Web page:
Hundreds continue to arrive daily in southern Italy, especially on theislands of Lampedusa and Sicily, and exasperated local mayors have said they cannot keep up given lingering coronavirus concerns.
On Monday, dozens of migrants slipped out of a windowless tent set up by a civil protection unit in Porto Empedocle on Sicily's western coast.
The migrants had been sent there to sit out a 14-day quarantine after arriving in the country.
The tent, set up to accomodate 100 people, was packed with more than 500 migrants, news media reported.
The interior ministry said in a statement that most of the migrants had been found, and none of those tested so far were carrying the coronavirus.
Earlier, Porto Empedocle Mayor Ida Carmina – who has previously said the presence of migrants could undermine the tourism sector – decried inhumane conditions at the quarantine facility and called on the government and European Commission to intervene.
On Facebook, Foreign Minister Luigi Di Maio said it was “inconceivable” that anyone would flout quarantine rules.
“Migrants or not, if they were Italian, I would have said the same thing. This is a public health issue here. The virus hasn't disappeared,” Di Maio wrote on Facebook.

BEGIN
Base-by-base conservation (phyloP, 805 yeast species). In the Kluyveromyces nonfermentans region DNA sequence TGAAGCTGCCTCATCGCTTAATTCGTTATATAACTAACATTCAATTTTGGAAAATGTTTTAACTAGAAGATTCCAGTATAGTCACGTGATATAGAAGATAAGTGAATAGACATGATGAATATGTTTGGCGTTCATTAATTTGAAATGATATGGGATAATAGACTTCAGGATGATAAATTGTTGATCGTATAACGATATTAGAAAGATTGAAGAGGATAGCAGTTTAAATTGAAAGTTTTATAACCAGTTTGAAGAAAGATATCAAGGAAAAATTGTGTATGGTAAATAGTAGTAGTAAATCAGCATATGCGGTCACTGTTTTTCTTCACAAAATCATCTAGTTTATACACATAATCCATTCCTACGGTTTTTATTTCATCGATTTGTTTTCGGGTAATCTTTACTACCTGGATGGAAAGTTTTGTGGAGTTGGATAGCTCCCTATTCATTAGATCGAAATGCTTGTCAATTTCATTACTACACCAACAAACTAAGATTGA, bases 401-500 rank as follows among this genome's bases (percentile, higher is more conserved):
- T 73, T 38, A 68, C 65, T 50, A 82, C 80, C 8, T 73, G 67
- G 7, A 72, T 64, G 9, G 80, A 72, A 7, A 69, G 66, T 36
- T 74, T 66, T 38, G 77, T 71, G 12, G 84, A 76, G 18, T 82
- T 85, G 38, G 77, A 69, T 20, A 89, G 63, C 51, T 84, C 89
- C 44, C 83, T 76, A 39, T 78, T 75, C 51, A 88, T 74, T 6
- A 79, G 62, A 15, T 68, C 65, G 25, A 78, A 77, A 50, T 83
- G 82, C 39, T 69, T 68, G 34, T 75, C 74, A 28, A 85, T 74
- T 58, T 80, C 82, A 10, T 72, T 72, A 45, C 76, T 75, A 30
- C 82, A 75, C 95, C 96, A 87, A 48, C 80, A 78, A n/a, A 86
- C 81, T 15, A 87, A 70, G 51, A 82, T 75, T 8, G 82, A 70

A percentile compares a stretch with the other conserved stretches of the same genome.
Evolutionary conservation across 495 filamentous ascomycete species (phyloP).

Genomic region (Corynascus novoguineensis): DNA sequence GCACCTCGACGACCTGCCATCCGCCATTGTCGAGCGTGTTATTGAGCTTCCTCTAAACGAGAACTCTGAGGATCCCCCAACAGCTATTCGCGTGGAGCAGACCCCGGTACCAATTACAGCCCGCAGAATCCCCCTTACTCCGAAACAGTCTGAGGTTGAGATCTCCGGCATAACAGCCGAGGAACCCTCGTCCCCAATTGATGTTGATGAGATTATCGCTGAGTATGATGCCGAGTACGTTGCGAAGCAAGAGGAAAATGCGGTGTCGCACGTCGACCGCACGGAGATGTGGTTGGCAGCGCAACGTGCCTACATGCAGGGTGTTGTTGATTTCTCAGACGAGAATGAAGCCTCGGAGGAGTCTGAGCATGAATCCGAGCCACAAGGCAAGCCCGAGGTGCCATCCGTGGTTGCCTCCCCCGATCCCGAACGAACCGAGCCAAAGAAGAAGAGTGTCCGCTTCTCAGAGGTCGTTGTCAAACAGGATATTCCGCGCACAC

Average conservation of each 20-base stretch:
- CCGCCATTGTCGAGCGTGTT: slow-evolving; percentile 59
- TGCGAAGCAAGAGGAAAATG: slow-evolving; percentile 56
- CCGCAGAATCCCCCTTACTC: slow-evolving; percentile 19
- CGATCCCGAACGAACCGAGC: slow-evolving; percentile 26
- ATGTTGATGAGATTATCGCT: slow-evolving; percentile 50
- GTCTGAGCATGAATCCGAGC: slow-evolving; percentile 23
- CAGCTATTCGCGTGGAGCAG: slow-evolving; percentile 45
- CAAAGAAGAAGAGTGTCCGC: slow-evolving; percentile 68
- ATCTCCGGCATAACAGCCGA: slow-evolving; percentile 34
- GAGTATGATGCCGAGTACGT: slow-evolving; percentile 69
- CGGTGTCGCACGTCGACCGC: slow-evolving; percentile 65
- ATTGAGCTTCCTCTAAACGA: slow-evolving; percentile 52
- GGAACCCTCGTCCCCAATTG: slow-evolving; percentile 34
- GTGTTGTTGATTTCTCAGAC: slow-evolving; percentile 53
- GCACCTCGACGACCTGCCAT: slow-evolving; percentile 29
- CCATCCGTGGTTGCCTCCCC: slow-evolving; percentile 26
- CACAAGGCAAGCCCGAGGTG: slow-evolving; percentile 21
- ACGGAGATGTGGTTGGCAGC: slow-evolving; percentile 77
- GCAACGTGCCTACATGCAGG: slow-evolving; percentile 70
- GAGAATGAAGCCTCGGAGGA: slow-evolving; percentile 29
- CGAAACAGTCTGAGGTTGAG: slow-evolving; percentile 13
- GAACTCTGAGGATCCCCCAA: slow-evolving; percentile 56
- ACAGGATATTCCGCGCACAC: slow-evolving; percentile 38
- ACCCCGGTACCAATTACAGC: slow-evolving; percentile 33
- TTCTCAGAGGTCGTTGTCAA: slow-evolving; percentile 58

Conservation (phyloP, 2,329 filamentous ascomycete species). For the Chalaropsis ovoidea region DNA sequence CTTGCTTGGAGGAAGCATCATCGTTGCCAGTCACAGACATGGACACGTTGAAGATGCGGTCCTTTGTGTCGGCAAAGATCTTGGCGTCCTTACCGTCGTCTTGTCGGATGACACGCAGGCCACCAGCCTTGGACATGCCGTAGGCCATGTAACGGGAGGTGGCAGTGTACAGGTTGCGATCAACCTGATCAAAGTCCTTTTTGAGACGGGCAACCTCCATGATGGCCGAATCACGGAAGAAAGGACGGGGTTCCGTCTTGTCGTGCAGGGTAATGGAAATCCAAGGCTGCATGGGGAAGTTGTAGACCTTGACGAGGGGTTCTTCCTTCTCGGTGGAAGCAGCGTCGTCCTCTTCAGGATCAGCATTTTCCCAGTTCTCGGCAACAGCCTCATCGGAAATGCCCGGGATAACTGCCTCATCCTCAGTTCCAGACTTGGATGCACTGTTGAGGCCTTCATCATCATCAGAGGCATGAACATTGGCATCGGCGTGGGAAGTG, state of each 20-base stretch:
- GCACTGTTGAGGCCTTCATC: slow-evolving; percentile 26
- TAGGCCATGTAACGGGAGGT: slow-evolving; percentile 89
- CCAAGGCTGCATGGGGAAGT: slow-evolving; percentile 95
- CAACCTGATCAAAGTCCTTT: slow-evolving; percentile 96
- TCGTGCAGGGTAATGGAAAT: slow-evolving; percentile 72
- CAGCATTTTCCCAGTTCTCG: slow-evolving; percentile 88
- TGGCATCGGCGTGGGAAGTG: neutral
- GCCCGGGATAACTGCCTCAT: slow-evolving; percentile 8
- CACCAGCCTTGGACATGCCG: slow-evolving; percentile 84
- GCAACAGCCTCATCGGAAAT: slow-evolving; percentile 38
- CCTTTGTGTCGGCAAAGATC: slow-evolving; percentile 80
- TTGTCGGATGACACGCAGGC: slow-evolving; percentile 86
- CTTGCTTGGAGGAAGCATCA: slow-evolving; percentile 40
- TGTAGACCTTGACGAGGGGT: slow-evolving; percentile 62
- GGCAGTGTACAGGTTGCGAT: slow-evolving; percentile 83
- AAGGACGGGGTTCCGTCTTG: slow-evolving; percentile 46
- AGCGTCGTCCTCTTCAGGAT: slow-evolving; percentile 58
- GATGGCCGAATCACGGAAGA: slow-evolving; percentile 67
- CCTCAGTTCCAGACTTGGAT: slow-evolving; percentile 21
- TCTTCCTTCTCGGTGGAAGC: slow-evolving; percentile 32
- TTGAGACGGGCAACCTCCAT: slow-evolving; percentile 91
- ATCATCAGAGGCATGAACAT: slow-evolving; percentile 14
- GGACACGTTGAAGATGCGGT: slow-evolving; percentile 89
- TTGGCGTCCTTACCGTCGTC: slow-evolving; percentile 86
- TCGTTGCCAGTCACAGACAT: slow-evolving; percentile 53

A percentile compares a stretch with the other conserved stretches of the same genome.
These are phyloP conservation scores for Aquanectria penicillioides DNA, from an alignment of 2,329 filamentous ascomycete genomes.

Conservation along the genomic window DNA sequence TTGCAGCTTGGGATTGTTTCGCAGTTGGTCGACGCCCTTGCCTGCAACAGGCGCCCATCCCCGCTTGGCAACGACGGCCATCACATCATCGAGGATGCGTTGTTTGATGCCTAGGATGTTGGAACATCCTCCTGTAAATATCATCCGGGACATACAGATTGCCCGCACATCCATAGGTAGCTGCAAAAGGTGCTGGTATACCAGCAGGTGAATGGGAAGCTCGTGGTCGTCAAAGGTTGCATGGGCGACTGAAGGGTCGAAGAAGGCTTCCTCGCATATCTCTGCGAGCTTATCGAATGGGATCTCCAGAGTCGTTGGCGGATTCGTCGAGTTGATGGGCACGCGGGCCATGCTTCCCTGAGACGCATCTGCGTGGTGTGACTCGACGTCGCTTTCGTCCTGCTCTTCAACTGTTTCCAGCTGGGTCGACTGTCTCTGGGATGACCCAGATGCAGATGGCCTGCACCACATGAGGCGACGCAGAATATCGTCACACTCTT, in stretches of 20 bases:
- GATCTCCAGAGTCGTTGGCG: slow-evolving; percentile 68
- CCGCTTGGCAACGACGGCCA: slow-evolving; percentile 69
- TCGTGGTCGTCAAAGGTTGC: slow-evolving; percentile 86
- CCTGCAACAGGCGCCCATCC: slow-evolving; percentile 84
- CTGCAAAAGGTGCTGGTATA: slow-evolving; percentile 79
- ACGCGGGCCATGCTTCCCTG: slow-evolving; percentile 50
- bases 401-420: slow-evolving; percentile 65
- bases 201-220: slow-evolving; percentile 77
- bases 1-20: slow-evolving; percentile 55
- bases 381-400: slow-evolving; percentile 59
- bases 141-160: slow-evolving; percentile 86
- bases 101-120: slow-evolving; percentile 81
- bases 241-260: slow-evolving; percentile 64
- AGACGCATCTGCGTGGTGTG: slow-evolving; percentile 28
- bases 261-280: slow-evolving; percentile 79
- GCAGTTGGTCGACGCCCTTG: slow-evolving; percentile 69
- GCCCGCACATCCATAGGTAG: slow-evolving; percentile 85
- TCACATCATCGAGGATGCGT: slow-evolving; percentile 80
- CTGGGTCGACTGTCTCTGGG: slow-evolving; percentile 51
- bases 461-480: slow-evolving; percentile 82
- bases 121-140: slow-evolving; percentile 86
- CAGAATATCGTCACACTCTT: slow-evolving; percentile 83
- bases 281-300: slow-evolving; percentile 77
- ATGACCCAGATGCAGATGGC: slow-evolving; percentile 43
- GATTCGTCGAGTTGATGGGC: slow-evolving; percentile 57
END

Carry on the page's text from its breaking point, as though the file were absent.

Migrants wearing protective facemasks on board the humanitarian aid boat Ocean Viking on July 6th. Photo: AFP
Di Maio said police had already tracked down 125 of the 184 migrants who escaped on Sunday from a facility in Caltanissetta in central Sicily.
Other migrant escapes had occurred elsewhere in Sicily as well, regional president Nello Musumeci said.
“I demand respect for Sicily, it cannot be treated like a colony,” he wrote on Facebook.
“We have shown our willingness and ask for reciprocity, but we see that in the management of the migratory phenomenon there is too much improvisation and superficiality.”
Interior Minister Luciana Lamorgese told Musumeci the government would deploy a navy ship “in the next few days” to serve as a quarantine facility for migrants, a ministry statement said.
Also on Monday, Lamorgese met with Tunisian President Kais Saied and Interior Minister Hichem Mechichi in Carthage and expressed “strong Italian concerns” about the recent influx of migrants from Tunisia, it added.
Tunisia's fragile economy has been battered by border closures due to the coronavirus pandemic and many Tunisians are frustrated by high unemployment and recent political turmoil.
Of the 11,191 migrants who have landed in Italy as of July 24, more than 5,200 left from Tunisia and nearly 4,000 are Tunisian citizens, the ministry said.
“Especially with the continuing Covid-19 pandemic, these uncontrolled flows create serious problems related to national health security that inevitably affect the local communities,” the ministry said.
“Among other things, Tunisian migrants in particular try to leave any way they can before the end of the mandatory quarantine period,” it added.
Recent arrivals have sparked local protests, particularly after a few dozen migrants tested positive for COVID-19 earlier this month.